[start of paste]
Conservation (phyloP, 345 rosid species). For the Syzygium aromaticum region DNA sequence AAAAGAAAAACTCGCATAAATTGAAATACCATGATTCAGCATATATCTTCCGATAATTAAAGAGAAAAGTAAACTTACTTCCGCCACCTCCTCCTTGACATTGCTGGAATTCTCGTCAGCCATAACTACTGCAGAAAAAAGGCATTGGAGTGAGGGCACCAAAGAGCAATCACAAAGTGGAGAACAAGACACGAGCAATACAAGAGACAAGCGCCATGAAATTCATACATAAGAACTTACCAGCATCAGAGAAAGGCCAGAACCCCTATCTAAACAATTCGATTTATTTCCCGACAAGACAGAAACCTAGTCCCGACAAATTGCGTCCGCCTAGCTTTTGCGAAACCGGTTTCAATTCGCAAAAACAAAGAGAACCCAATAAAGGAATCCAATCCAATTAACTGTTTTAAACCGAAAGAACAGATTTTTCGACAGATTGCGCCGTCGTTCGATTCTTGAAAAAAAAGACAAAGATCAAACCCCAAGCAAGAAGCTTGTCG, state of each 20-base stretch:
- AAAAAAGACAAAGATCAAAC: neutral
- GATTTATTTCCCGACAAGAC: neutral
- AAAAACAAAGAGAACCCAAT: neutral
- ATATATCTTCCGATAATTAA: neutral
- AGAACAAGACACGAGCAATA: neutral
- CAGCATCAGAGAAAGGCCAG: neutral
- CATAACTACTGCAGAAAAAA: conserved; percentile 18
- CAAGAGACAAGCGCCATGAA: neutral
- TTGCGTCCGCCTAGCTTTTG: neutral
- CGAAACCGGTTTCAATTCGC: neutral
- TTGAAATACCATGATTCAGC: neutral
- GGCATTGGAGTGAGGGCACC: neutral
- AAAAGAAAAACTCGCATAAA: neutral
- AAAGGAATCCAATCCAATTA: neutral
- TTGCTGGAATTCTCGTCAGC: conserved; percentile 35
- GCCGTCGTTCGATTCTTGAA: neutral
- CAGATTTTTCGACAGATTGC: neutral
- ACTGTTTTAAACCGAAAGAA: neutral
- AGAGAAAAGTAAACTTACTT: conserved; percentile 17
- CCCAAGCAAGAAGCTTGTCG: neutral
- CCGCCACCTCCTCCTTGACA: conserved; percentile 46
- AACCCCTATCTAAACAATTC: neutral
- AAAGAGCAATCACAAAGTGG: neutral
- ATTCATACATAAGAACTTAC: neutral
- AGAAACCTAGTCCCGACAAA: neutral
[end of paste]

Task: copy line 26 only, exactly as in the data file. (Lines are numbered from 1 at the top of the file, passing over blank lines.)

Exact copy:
- AGAAACCTAGTCCCGACAAA: neutral